I have a notice-board on which I display a wide variety of posters giving information on different types of occupations. The library has

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a good stock of brochures and pamphlets, and I also use films and film-strips. All this is just the spade-work of careers advising, yet despite it all, there is still a too large proportion of pupils who do not think carefully enough. One indication of this is the fairly narrow range of occupations most seem to prefer. Panel-beating, motor mechanics and the army are the most popular boys' preferences, and the girls stick mainly to teaching, nursing and telephone operating. I fear these choices are arrived at not so much by serious thought, as by knowing others who have taken up these jobs already. Of course if they are happy in their choice of occupation, why should I worry? I shouldn't I suppose, but I sometimes do have the nagging doubt that the girl who is now a telephone operator would have made an excellent dental nurse or kindergarten teacher or shorthand typist, or that the panel-beater could have been a successful draughtsman or professional engineer or officer cadet.

More Difficult to Decide

Then too, there is the opposite case of pupils ill-advisedly taking up a career for which they are not fitted, and failing to succeed. It is often too late to start on a more suitable alternative, and so a career is wasted.

Another problem for the country pupil is the lack of first-hand experience of a sufficiently wide range of occupations. City pupils see these jobs around them every day, and they know a lot more about different jobs than country pupils do. The latter frequently have no way of deciding whether or not they would like a particular job. Sometimes I suggest office machining to a girl seeking advice, and then I have to explain as best I can what an office machinist does; but because the girl has never seen an office machinist at work and cannot visualise what it would be like, she discards the suggestion. On one occasion I tried to interest a hefty young fellow in the pattern-making trade in a foundry. I had a job ready for him if he wanted it. He had never heard of a foundry and was quite unimpressed with my description of the pattern-makers' work. He couldn't visualise the work, so he turned it down. He is now working on the chain in a freezing works.

Chance to See For Themselves

In an attempt to give our pupils a chance to see real career situations for themselves, this school organised a week-long careers trip to Wellington last August for the fifth and sixth forms. The pupils, in several small groups, inspected many different types of occupations. They kept a record of everything they saw, and later wrote reports. The trip was expensive—after local fund-raising had been added to school and Maori Affairs Department subsidies, the pupils still had to find £12 each—but it was a most valuable experience for these young people. They were able to assess several different types of careers which they had been considering, and they also got a good insight into the working life of a city.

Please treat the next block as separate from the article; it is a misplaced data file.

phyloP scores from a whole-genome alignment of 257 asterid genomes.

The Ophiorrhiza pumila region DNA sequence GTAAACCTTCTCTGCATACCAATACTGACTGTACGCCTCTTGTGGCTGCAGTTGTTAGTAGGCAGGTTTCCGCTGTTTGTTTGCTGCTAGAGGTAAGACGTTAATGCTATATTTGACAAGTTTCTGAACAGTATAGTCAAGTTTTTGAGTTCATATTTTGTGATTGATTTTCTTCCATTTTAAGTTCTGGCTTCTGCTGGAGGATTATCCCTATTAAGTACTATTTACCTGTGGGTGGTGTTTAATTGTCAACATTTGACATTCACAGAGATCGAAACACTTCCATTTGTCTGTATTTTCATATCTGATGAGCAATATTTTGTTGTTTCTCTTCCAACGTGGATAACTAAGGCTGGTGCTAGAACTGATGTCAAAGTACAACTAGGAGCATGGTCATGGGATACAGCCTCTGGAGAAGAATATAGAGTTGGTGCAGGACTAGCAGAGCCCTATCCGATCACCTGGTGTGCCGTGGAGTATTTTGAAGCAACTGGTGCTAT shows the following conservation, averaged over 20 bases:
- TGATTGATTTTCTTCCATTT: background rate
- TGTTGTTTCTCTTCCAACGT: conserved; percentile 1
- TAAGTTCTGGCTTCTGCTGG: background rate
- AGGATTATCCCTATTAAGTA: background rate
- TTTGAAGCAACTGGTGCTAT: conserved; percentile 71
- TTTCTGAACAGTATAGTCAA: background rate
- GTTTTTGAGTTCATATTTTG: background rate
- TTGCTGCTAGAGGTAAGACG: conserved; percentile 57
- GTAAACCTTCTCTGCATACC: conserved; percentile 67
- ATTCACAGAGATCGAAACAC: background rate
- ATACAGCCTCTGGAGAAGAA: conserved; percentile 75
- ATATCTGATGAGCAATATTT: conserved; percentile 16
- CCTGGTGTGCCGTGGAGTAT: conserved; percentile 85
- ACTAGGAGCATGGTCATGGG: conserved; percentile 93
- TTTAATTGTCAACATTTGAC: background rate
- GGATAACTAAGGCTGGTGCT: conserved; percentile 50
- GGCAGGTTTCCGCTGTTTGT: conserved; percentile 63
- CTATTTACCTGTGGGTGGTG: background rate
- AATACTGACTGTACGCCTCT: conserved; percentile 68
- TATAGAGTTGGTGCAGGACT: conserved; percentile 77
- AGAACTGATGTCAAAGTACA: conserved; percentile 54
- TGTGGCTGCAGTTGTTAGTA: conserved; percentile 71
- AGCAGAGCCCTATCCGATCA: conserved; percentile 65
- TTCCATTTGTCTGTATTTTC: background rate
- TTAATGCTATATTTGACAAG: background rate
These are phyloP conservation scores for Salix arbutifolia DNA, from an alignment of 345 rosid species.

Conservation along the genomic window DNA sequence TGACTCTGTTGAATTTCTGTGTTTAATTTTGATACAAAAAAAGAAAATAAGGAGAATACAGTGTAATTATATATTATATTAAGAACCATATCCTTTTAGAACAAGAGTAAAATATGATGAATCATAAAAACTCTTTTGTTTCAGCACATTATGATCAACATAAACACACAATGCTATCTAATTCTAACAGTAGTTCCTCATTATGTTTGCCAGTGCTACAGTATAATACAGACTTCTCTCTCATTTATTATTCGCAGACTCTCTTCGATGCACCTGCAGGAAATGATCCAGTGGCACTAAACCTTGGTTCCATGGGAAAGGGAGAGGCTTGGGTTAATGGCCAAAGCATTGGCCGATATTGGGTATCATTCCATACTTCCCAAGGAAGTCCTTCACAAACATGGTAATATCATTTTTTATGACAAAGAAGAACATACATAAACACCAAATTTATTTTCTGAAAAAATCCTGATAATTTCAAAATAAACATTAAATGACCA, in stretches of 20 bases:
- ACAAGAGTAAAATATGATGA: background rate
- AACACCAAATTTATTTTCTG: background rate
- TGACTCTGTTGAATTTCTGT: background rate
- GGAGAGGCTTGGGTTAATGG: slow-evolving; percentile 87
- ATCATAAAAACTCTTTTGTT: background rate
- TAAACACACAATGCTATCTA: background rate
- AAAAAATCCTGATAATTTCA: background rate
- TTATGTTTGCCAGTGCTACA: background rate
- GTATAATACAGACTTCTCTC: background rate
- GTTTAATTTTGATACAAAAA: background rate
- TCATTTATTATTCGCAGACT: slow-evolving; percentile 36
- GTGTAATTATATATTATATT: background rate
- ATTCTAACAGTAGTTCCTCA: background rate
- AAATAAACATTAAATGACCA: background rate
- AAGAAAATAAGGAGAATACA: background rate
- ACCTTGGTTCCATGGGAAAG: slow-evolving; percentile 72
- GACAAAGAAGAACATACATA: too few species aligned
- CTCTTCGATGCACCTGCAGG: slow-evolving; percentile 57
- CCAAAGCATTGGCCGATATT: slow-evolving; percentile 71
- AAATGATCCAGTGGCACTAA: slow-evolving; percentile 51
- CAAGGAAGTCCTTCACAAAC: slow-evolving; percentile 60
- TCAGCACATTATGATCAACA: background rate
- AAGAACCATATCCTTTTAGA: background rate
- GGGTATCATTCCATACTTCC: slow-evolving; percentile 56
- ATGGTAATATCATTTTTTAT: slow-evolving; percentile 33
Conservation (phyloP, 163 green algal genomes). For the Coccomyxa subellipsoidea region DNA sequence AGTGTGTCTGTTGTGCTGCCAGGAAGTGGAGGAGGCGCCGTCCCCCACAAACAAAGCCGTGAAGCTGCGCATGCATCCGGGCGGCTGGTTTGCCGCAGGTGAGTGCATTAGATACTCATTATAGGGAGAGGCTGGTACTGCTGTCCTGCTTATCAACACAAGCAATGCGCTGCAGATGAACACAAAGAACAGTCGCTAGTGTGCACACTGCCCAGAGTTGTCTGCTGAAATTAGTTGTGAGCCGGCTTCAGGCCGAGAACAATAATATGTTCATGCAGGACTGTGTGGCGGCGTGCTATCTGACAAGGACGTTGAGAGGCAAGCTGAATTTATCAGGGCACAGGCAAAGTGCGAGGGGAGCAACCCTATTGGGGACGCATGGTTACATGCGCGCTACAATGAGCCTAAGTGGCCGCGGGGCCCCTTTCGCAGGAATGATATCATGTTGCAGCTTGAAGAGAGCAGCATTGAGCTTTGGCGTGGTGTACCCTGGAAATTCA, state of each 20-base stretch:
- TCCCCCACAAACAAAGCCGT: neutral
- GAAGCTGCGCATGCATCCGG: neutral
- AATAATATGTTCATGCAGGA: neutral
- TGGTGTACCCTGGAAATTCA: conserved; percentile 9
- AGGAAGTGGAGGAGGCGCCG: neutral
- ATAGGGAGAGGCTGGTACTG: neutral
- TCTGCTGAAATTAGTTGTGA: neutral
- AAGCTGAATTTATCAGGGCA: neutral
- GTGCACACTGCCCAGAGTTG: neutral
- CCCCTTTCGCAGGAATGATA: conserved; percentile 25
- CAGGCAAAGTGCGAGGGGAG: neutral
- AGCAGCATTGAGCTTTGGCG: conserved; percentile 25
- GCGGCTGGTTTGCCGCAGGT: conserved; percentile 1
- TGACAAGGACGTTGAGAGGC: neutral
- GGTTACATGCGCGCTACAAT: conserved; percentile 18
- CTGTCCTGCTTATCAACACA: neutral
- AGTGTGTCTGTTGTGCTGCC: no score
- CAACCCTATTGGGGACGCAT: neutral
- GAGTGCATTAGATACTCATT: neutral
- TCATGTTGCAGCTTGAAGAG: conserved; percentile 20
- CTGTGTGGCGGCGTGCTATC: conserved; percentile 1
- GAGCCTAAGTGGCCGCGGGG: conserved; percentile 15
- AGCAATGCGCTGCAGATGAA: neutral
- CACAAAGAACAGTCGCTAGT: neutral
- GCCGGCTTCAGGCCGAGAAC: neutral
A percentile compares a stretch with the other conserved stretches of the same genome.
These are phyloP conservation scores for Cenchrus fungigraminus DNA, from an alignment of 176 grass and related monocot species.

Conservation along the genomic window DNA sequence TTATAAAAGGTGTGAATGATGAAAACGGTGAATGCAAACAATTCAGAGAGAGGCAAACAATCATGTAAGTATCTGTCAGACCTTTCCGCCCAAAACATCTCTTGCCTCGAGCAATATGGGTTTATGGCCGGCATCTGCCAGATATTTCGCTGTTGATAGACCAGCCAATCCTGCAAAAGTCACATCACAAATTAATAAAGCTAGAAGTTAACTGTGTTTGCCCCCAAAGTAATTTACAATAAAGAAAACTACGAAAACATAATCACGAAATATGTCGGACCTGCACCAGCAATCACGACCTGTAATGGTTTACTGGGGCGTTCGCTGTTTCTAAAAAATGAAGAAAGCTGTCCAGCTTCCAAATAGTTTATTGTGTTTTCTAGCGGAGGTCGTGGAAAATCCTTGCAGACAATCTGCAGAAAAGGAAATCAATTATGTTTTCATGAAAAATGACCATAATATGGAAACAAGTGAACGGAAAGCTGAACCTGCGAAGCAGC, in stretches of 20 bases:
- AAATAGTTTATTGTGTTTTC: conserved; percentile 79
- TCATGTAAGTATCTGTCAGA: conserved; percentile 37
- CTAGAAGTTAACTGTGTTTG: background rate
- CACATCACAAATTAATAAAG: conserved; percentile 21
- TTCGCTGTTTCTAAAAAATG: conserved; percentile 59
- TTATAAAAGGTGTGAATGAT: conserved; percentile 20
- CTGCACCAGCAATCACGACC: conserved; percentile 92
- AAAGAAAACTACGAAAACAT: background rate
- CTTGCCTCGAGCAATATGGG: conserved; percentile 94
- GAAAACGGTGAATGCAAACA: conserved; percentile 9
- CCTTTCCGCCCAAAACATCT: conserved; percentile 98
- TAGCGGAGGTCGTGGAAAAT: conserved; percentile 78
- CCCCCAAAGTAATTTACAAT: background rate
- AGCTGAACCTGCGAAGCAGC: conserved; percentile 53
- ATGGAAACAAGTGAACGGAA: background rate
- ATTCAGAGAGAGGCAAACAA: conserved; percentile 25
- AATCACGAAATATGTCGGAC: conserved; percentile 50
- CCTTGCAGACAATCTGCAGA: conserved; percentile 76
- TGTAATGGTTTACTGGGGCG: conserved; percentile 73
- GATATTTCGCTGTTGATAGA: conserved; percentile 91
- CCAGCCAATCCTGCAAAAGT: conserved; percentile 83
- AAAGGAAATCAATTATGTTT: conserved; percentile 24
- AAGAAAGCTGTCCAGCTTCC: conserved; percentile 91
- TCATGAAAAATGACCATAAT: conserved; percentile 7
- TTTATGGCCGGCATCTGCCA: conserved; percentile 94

Working Out the Likely Possibilties

It is hard to imagine just how unrealistic some pupils can be in selecting careers. I once asked a lower fifth form class to write an essay on the topic of their future careers. One yonug hopeful declared that he was going to be a naval captain. His uncle in the navy would help him to become a captain. Another lad had a well-worked-out scheme. He was going to join a stock firm; after 10 years, when he had become a manager, he was going to leave the firm and join the opposition with all the old firm's secrets! It is hard to remember sometimes that it is secondary school pupils that one is dealing with.

So the first task of the careers adviser is to ensure that pupils are thinking about careers, and also to provide them with information on different types of employment. I expect our pupils to be thinking along these lines in their first year at college. Maturing teenagers will inevitably change their minds many times, but by the time they are in the fifth and sixth forms the likely possibilities should be emerging. I think this is probably the best time to see the vocational guidance officer.